9. The method of claim 2 further comprising the step of paying each said at least one player an amount equal to one-half of said first wager when said completed player hand being both a winning hand and said completed player hand failing to achieve a predetermined poker value.
10. The method of claim 9 wherein said predetermined poker value being one of a pair and greater than a pair.
11. The method of claim 2 further comprising the step of permitting a player to be eligible to receive a pre-determined bonus payout if at least one of said completed dealer hand and said completed player hand achieves a pre-determined poker value.
12. The method of claim 11 further comprising the step of receiving a bonus wager from each said at least one player that at least one of said completed dealer hand and said completed player hand will achieve a predetermined poker value.
13. The method of claim 12 further comprising the step of collecting said bonus wager from each said at least one player when at least one of said completed dealer hand and said completed player hand fails to achieve said predetermined poker value.
14. The method of claim 1 wherein said initial predetermined number of cards being six cards and further comprising the steps of:
dealing six initial cards;
assigning said first subgroup having three cards to said dealer as an initial dealer hand; and
assigning said remaining three cards not in said first subgroup to at least one player as an initial player hand.
15. The method of claim 14 further comprising the steps of:
dealing said dealer two additional cards;
determining a completed five-card poker hand value of said dealer hand based on said initial dealer hand of three cards and said two additional cards dealt to said dealer;
dealing each said at least one player three additional cards;
determining a completed five-card poker hand value for each said player hand based on said initial player hand of three cards and said three additional cards of each said at least one player;
comparing said completed poker hand value of said dealer hand and each said completed poker hand value of each said player hand, wherein the hand having the higher poker value being a winning hand; and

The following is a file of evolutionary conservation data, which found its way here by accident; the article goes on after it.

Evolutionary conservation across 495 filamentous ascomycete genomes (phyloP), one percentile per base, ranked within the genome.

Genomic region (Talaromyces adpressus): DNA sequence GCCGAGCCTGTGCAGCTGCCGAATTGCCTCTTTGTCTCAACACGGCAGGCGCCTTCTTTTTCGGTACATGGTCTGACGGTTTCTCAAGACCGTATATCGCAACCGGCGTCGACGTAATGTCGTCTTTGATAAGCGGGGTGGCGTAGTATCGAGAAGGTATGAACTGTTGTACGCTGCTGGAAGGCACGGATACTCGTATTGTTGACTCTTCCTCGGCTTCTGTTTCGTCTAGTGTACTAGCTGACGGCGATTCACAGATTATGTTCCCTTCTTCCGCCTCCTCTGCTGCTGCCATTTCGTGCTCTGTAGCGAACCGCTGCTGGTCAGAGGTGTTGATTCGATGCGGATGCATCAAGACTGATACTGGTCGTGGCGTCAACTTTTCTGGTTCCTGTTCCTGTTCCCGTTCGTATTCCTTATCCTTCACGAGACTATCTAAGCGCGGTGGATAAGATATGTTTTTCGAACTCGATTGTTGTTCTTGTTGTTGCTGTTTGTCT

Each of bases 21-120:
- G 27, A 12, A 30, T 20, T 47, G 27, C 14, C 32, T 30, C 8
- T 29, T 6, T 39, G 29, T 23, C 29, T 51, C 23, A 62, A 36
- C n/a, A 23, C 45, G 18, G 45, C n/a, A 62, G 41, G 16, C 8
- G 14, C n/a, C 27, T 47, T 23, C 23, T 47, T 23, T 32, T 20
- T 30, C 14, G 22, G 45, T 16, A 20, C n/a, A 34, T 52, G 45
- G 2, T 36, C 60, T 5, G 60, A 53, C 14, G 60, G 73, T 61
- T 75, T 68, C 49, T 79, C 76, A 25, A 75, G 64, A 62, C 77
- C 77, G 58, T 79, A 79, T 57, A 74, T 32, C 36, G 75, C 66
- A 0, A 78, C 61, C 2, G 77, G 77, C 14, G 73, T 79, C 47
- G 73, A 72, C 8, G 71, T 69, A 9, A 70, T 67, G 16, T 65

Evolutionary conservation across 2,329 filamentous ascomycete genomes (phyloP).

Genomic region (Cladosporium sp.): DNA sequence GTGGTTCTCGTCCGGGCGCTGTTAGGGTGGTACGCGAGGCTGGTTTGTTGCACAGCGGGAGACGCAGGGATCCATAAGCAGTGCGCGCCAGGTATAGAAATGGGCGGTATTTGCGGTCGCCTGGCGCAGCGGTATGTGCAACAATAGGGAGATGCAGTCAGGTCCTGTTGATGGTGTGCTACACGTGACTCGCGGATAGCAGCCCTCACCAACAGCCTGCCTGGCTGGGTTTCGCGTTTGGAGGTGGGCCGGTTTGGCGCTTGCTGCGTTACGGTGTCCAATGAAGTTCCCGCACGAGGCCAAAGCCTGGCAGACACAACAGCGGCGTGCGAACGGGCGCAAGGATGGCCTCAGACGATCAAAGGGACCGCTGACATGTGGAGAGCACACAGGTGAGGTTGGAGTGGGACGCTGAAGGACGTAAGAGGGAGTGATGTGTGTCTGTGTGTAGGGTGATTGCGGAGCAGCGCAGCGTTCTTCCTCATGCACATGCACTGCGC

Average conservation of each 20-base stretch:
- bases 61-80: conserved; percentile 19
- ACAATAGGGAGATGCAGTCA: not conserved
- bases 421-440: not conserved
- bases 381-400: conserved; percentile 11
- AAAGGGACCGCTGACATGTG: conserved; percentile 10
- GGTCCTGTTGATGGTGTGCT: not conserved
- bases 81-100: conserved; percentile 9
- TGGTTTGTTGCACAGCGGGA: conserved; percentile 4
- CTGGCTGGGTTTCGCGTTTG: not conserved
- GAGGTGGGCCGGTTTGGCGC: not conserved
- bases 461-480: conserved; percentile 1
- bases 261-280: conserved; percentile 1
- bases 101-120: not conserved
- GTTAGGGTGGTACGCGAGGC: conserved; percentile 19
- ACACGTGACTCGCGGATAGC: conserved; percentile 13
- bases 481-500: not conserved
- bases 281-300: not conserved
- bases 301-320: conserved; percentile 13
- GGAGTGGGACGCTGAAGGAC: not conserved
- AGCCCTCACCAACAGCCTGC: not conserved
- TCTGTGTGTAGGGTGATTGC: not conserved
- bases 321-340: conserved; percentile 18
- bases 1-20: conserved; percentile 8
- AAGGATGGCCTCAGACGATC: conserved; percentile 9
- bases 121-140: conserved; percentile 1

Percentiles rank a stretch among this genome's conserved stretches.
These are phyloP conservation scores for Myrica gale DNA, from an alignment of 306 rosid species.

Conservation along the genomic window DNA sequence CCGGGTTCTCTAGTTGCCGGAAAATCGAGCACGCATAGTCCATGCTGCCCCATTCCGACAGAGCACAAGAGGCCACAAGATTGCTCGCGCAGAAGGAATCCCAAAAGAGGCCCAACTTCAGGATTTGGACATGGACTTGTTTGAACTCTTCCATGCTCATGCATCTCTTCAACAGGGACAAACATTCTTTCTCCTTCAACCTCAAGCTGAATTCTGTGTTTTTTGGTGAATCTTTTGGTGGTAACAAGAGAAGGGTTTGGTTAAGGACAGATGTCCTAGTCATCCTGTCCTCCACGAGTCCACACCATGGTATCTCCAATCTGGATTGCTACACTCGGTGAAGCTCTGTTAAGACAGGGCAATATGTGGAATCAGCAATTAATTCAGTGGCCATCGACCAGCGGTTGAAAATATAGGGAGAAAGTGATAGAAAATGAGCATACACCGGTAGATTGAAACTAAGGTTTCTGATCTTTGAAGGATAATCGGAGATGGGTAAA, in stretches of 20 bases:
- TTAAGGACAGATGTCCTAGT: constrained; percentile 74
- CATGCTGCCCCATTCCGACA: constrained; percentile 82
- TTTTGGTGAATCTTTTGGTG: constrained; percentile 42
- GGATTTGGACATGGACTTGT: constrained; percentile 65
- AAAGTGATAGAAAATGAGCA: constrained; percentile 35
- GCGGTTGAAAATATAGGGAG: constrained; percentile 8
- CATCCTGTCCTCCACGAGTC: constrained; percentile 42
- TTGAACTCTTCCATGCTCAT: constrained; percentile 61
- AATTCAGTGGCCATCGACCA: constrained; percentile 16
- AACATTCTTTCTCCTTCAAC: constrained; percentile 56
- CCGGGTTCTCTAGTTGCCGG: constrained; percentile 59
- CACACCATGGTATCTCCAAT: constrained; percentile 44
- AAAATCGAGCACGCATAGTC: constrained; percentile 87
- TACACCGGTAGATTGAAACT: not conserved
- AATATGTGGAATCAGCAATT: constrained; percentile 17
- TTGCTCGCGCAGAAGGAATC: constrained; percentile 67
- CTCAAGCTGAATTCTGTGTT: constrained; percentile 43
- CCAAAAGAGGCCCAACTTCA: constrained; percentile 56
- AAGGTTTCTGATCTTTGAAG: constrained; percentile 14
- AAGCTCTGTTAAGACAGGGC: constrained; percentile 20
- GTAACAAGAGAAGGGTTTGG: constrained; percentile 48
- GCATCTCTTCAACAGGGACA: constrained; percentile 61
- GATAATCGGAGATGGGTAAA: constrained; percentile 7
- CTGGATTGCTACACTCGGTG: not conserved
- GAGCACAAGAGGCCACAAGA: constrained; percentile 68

selecting as a winning hand whichever of said dealer hand and each said at least one player hand that has a higher poker value.
16. The method of claim 15 further comprising the step of receiving a first wager from said at least one player that a completed player hand will have a higher poker value than a completed dealer hand.
17. The method of claim 16 further comprising the step of receiving a second wager from said at least one player that a completed player hand will have a higher poker value than a completed dealer hand.
18. The method of claim 17 further comprising the step of limiting an amount of said second wager to an amount equal to one-half of said first wager.
19. The method of claim 16 further comprising the step of paying each said at least one player an amount equal to said first wager when said completed player hand being a winning hand.
20. The method of claim 17 further comprising the step of paying each said at least one player an amount equal to said second wager when said completed player hand being a winning hand.
21. The method of claim 17 further comprising the step of collecting from each said at least one player at least one of said first wager amount and said second wager amount when said completed dealer hand being a winning hand.
22. The method of claim 16 further comprising the step of receiving said first wager from said at least one player in two equal portions, each said two equal portions having a value of one-half said first wager.
23. The method of claim 16 further comprising the step of paying each said at least one player an amount equal to one-half of said first wager when said completed player hand being both a winning hand and said completed player hand failing to achieve a predetermined poker value.
24. The method of claim 23 wherein said predetermined poker value being one of a pair and greater than a pair.